The family decorated year after year with many of the same treasured ornaments, many of which remain in Ed and Jean Ellis’ Camano Island home. Daughter Jewel Ellis, 43, remembered the delectable made-from-scratch treats her mother would bake: fudge, pumpkin pie, sugar cookies, banana bread, hot cocoa and melt-in-your-mouth baking powder biscuits.
“It’s what I’ve tried to do with my kids,” said Jewel Ellis.
Despite being a single parent, the mother of two cooks from scratch and takes her children shopping downtown to see the holiday decorations.
“Even though you’re a single parent, you can still carry on the traditions.”
Smells and sounds are as important to rituals and traditions as the people who may be involved, and many rituals are built around recipes and food.
Food traditions can connect one generation of a family such as grandchildren, to another, the grandparents they might not have known.
Clancy says that this kind of tradition brings cohesiveness to the family and can make a much greater sense of belonging.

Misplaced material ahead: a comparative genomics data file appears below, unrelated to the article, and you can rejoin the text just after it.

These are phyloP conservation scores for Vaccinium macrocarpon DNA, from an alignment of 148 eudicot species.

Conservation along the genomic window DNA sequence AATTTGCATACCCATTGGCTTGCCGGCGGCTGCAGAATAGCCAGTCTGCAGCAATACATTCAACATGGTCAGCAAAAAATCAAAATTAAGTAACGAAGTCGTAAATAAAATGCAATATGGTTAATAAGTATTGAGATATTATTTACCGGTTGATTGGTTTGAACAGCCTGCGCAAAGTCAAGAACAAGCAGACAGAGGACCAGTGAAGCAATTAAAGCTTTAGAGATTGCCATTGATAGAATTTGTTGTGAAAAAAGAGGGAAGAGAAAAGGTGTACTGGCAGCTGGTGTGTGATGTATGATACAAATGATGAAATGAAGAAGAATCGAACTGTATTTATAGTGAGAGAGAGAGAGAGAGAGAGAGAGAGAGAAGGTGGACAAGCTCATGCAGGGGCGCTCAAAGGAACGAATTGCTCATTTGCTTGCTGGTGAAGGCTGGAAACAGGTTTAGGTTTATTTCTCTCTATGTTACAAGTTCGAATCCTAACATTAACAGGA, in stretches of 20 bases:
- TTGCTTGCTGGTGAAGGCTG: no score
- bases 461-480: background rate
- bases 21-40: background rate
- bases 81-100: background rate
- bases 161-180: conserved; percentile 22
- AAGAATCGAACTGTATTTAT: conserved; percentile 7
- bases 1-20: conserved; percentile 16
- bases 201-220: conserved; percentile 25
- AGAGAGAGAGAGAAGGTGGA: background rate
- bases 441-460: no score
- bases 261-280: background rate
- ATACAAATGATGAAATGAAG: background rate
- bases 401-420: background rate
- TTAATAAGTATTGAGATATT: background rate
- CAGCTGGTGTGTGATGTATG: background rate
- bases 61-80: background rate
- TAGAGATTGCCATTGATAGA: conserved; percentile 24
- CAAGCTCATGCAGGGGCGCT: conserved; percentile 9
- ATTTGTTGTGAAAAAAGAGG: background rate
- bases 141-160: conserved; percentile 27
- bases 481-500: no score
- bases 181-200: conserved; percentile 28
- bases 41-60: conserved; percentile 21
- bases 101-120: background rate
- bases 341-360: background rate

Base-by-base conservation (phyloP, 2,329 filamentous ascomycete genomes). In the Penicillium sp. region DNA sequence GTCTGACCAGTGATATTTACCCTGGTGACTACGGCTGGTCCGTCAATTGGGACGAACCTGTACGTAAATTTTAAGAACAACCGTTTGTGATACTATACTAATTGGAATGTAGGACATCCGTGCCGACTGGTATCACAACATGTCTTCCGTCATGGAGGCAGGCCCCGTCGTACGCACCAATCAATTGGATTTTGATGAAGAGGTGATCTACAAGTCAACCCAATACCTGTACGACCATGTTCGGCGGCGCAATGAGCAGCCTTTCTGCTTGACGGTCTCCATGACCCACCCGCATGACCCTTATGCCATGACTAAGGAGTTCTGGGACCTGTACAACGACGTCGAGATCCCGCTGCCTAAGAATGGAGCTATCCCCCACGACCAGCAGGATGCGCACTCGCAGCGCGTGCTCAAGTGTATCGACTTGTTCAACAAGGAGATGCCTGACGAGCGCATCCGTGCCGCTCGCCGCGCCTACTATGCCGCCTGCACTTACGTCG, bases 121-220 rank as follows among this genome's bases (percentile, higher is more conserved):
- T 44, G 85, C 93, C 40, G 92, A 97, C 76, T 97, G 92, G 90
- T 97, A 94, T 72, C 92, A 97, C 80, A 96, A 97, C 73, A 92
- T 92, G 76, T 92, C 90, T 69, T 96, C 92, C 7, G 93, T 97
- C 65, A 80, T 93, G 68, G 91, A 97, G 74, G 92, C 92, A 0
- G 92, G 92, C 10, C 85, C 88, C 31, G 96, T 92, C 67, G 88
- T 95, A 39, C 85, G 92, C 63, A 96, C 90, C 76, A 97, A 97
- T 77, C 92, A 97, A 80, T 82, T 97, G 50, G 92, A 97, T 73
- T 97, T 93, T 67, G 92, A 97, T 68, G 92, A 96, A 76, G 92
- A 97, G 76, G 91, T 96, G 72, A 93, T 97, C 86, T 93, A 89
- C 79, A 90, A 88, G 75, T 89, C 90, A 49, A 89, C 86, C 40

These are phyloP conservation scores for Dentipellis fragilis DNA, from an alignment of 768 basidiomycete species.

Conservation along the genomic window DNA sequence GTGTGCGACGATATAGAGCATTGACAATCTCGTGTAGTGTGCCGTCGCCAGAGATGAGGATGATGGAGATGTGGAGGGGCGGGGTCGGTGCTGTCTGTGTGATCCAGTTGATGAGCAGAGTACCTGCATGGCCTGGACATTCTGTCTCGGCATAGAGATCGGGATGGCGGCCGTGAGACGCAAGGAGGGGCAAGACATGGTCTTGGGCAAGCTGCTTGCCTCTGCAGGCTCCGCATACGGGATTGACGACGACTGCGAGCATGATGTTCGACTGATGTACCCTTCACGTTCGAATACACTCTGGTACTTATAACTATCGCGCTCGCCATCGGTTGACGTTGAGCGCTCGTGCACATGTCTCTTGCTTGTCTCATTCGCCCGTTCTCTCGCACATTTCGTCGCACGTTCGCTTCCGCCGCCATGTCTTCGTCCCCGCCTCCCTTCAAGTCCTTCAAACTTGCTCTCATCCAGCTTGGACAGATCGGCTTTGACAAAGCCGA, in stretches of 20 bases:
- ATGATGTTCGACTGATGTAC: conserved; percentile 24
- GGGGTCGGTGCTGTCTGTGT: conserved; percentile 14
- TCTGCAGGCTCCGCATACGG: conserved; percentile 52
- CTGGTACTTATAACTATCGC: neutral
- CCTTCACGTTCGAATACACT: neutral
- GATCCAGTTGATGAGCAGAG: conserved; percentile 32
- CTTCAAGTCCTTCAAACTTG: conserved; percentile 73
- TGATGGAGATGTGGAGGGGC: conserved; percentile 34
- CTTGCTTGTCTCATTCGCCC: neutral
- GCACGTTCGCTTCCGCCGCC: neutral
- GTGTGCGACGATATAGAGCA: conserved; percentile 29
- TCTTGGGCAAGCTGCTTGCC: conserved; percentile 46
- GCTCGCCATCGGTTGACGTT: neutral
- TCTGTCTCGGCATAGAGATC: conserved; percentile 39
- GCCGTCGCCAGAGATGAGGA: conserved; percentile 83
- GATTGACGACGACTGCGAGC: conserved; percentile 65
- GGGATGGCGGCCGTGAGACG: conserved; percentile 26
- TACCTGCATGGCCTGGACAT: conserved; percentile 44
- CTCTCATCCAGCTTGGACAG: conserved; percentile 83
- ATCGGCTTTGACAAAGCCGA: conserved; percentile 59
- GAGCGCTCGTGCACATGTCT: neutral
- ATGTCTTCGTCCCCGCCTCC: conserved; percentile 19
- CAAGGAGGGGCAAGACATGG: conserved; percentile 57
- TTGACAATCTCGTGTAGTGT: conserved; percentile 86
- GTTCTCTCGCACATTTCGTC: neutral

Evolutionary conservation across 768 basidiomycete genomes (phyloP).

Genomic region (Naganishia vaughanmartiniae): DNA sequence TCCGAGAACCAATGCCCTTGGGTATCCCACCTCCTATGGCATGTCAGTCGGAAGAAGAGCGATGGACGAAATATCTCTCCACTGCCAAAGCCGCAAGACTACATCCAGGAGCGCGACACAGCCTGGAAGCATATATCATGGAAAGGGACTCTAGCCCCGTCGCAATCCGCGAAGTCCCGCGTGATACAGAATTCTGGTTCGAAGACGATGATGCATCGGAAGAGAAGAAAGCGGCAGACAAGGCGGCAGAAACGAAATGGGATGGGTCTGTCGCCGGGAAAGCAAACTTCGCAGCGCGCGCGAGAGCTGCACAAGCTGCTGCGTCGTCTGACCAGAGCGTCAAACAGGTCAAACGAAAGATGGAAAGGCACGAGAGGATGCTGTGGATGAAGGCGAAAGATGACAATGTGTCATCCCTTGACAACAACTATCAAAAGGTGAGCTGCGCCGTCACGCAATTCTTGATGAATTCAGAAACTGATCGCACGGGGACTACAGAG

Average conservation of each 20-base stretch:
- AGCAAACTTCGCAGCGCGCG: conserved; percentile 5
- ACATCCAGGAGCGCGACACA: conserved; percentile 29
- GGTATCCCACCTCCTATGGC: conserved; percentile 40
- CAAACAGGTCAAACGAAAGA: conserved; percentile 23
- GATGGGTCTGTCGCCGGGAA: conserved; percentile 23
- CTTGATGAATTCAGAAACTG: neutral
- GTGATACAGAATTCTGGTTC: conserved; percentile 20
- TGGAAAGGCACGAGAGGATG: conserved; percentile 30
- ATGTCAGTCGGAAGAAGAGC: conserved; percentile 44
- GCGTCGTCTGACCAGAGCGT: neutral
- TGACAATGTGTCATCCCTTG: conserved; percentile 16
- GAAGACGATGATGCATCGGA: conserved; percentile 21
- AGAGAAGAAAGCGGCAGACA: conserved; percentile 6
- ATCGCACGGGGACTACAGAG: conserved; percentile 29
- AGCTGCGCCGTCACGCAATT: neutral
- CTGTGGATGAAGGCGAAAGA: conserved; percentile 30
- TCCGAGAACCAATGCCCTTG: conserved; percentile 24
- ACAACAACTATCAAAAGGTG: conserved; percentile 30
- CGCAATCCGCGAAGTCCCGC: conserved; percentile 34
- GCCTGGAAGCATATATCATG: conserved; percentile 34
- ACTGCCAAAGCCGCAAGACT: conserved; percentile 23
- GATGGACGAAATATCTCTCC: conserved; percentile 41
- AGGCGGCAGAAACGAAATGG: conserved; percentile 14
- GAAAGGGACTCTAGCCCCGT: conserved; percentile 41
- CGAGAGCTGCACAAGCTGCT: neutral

When the Ellises’ children married and started families, the Ellises worked to be gentle, loving and accepting of the new members of the family. Debby Carlson said those values are the most important tradition her parents have passed to her.
She gained a new appreciation for her family’s traditions after beating cancer eight years ago.
“You have a tendency to take for granted the little things as you grow older, the traditions your parents pass down to you,” she said.
“I didn’t understand what traditions were or what unconditional love meant. After the things I’ve gone through, I recognize how important it is.”
Reporter Debra Smith: 425-339-3197 or dsmith@ heraldnet.com.
Herald writer Christina Harper contributed to this story.
Jean Ellis’ baking powder biscuits
2cups sifted flour
3teaspoons baking powder
5heaping tablespoons cold Crisco shortening
Sift the dry ingredients. Cut in shortening with fork. Add milk to make soft dough. Place on flour bread board and roll inch thick. Cut with a small-mouth glass dipped in flour. Place on ungreased baking sheet and bake in hot 450 degree oven for 12 minutes.
Optional: Add cup grated cheese to dough.
Also makes a good base for strawberry shortcake.